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Mausoleum of Bayan-Kuli-Khan.

Tours of historical and architectural monuments of Bukhara.

“Destroying monuments, keep pedestals. They can always come in handy”

Stanislav Jerzy Lec.

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One of the students of Sheikh Safe ad-Din Boharzi was Chingizid Bayan-Kuli-Khan (died 1358). In 1346, Amir Kazagan seized power in the western part of the Mongolian ulus of Chagatayev, to which Bukhara belonged. He did not belong to the Chingizid family and ruled on behalf of Bayan-Kuli-Khan.
When power passed to the son of Kazagan, Amir Abd-Allah, he executed Bayan-Kuli. Bayan-kuli-Khan was buried next to the mausoleum of Sheikh Boharzi. Under the Temurids a small mausoleum was erected there, featuring a rich ornamental finish with carved glazed terracotta.
Around 1358, near the tomb of the famous Central Asian mystic Seyfeddin-Bokharzi (died 1261), the mausoleum of the Mongol khan Buyan - kuli-khan (died 1358) is being built. This two-chamber building consists of ziarathans and gurkhans, with a narrow corridor.
The main facade, highlighted by the portal, is raised above the rest, covering the squat domes of the premises. On the facades of the building and in the interior of Ziaratkhana, carved irrigated terracotta (in many areas lost) dominated by large slabs dominates, and in stalactite filling of the sails - in whole blocks.
The ornamentation is dominated by girikhs, imitations on the plates of brickwork, but mostly - the finest vegetation plexuses and whimsical ligature of inscriptions. In color prevails a bright blue color, complemented by white and blue.
The building above the burial of Seyfeddin Boharzi (the IInd half of the XIVth century) adjoins the basement of the Buyan-Kuli Khan mausoleum. It is also two-chamber (gurkhan and ziarathana), but it is excellent in composition and more significant in scale.
Both rooms are topped with ovoid domes; the ziarathan dome dominates. The side facades are highlighted with arches in rectangular frames. The burial is marked with a three-level majolica tombstone. The prismatic volume of the mausoleum comprises two rooms: a domed hall - a zirethan and a dark tomb behind it, circled along the corridors, as was done in Buddhist temples.
The main artistic value of the mausoleum is carved glazed terracotta and minicolored tiles that adorn the inside and outside. Gamma 11 colors characteristic of pre-Timurovskoy pores: blue, manganese-black, white and to a lesser extent - blue.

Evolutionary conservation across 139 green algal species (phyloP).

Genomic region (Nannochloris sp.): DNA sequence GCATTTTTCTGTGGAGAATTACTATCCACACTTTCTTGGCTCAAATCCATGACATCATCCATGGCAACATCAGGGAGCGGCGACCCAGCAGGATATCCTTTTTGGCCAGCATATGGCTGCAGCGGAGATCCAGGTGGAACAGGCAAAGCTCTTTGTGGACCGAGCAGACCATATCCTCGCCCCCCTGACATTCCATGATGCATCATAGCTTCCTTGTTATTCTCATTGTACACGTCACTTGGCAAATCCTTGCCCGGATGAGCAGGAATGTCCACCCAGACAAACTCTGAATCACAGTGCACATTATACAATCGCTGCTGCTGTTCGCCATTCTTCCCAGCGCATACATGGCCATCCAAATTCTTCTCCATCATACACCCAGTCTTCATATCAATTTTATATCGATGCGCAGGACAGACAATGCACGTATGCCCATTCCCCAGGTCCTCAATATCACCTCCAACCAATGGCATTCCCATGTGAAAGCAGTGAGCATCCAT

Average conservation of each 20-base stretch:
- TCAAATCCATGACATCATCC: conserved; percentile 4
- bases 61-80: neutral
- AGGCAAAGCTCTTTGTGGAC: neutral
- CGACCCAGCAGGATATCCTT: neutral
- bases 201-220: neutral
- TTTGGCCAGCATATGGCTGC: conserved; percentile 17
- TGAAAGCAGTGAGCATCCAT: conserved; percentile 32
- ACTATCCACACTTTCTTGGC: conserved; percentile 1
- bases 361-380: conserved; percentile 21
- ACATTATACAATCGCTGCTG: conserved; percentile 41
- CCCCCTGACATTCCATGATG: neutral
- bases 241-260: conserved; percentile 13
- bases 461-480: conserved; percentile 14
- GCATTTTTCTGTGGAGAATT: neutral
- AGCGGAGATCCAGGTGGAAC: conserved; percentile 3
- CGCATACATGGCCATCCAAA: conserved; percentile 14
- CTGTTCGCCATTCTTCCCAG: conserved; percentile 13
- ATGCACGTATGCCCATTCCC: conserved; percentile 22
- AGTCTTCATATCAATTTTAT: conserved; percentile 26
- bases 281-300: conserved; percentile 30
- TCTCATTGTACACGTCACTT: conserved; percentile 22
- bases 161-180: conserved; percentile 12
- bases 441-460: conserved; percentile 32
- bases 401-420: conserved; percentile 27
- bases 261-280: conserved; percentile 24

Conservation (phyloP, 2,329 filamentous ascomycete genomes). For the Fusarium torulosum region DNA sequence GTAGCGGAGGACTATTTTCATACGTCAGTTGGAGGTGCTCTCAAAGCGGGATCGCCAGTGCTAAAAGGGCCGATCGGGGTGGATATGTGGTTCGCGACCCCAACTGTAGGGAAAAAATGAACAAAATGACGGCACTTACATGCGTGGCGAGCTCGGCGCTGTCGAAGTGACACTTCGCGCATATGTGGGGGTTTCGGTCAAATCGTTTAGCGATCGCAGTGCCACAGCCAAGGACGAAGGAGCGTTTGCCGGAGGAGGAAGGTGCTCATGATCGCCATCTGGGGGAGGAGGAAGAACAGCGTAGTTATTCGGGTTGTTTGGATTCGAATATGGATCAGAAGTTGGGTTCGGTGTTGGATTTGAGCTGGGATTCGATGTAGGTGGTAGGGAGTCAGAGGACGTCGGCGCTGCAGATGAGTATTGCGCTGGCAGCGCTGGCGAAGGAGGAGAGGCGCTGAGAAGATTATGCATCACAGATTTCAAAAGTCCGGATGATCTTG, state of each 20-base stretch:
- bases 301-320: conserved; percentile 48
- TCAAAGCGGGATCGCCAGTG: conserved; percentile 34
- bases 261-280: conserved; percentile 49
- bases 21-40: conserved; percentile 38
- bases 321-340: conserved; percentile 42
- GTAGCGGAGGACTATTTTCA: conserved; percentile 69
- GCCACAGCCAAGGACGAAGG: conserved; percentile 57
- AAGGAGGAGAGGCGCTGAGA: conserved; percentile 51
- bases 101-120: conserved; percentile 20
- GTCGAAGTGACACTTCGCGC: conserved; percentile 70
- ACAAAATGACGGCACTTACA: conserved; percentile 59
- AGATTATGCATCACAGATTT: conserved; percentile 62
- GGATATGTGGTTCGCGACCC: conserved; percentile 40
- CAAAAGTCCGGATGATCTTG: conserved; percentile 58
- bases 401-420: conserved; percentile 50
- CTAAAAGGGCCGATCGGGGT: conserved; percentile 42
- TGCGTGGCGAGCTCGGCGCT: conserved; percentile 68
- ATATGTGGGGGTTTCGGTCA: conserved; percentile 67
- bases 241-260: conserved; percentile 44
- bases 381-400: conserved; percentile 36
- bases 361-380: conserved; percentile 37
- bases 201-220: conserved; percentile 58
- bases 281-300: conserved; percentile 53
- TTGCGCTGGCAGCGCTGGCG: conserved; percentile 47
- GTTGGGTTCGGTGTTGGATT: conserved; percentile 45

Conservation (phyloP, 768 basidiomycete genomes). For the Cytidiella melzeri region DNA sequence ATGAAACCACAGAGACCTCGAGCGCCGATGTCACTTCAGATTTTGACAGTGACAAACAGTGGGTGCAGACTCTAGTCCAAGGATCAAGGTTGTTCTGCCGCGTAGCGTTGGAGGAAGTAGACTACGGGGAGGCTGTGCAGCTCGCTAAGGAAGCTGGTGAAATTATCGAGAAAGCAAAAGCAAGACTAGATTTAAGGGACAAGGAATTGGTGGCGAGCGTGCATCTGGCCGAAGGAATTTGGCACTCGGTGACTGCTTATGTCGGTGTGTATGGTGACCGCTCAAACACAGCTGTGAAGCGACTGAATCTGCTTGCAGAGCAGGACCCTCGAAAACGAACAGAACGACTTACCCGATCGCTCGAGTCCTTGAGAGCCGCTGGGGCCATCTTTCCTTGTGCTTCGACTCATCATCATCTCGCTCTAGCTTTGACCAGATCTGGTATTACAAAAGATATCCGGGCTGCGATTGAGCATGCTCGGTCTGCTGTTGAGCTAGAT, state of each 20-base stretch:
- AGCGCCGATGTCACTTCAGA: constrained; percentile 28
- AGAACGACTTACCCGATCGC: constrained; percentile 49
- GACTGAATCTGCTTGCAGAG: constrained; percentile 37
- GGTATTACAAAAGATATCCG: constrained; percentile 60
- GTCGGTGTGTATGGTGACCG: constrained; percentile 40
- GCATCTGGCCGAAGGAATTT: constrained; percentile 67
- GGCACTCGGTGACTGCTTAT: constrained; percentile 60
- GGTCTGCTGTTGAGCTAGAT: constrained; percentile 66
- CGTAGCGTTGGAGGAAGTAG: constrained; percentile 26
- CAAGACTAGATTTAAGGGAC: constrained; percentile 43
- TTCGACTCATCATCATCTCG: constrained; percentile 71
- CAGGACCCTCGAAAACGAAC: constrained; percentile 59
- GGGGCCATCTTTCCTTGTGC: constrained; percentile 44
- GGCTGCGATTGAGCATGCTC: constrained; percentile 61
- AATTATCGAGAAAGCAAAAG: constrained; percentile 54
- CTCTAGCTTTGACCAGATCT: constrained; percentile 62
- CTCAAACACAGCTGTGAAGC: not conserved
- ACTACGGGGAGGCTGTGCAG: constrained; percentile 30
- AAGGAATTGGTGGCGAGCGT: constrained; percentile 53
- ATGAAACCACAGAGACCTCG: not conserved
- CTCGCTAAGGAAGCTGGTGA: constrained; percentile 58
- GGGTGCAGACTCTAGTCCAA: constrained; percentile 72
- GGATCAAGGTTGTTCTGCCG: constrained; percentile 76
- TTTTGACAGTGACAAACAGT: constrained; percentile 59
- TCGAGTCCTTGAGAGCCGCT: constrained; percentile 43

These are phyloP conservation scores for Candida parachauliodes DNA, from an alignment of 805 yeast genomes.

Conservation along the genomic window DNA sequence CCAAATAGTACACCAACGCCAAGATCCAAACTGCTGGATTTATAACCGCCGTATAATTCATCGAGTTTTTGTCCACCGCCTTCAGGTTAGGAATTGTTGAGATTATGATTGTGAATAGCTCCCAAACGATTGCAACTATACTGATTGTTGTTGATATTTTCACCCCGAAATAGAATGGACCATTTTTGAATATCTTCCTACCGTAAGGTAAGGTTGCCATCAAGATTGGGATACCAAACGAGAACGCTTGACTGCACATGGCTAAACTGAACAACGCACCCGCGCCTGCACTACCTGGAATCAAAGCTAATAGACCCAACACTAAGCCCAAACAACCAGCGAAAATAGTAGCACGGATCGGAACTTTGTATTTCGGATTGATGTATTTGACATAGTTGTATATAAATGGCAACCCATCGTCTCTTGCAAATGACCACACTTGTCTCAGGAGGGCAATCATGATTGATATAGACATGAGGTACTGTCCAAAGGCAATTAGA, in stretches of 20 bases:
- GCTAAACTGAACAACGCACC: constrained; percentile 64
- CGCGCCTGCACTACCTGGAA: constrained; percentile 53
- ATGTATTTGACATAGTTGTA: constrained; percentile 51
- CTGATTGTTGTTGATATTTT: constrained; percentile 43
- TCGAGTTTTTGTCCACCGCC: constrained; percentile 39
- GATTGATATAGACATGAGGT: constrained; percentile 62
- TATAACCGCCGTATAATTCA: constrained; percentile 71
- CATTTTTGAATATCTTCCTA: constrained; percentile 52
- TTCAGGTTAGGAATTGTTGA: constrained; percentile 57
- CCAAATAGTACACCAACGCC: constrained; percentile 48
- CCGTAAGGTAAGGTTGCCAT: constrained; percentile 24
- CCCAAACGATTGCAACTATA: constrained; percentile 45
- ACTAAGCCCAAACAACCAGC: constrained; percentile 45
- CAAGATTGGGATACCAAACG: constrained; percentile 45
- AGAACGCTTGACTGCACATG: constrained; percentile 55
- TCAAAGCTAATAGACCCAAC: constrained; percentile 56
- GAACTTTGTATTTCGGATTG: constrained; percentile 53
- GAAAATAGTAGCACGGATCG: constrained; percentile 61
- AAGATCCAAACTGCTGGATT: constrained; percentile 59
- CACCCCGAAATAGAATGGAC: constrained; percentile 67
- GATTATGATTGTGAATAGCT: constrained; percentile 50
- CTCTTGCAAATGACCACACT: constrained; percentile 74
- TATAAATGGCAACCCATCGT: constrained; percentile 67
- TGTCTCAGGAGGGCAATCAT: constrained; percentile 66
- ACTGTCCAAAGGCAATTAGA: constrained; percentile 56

The platform on which the mausoleum stands is lined with a traditional motif: clay brick masonry with blue glazed inlays "bows" on the vertical walls, and its surface is lined with parquet in the form of six-sided drafts in a rectangular edging.
This monument was created before the famous Timur tombs Shah-i-Zinda, but can compete with the best of them. His architectural decision was innovative for its time: this is one of the earliest examples of a two-chamber mausoleum.
One of the disciples of Saf al-Din Boharzi was the Chagatay Khan Buyan-Kuli (dated 1935), the grandson of the famous Duan Khan (died in 1307). In 1346, Amir Kazagan seized power in the western part of the Mongol ulus of Chagatayev, to which Bukhara belongs.
He formally elevated Buyan-kuli-Khan to the throne and ruled on his behalf. When power passed to the son of Kazagan, Amir Abd-Allah, he executed Buyan-Kuli-Khan. One of the reasons for this is the desire of Abd-Allah to get the wife of Buyan-Kuli-Khan.
The deceased Khan was buried next to the memorial of his teacher Sheikh Boharsi. Here the mausoleum of impressive forms was erected at the same time attracts with simplicity and clarity. The mausoleum has a complex plan, so it has a tomb (gurkhan), a room of commemoration (ziyaratkhon).
And above it are two domes. Inside the mausoleum, all the walls are decorated with carved glazed terracotta of blue, blue and white tones. The gravestone is made of wood in the XIV century. There is also a secret corridor whose destination has not yet been clarified.
The main facade is decorated with a slender arch portal. Which almost does not protrude, but only raised relative to the wall section. The main facade is highlighted by a monumental portal (XV century or XVI century) with a vault and a crowning arcature, turrets at the corners and three-tiered walls.
The interior of Ziaratkhana is spacious and light; its stalactite domes are peculiar. In the gurkhan there is a wooden tombstone of the end of the XIV century, decorated with ornamental carvings with a predominance of intricate floral motifs and script letters.

Pugachenkova G.A., V.G. Saakov “History of Bukhara”. Shark Publishing House, 1996. “Bukhara.

Photos by
Alexey Arapov.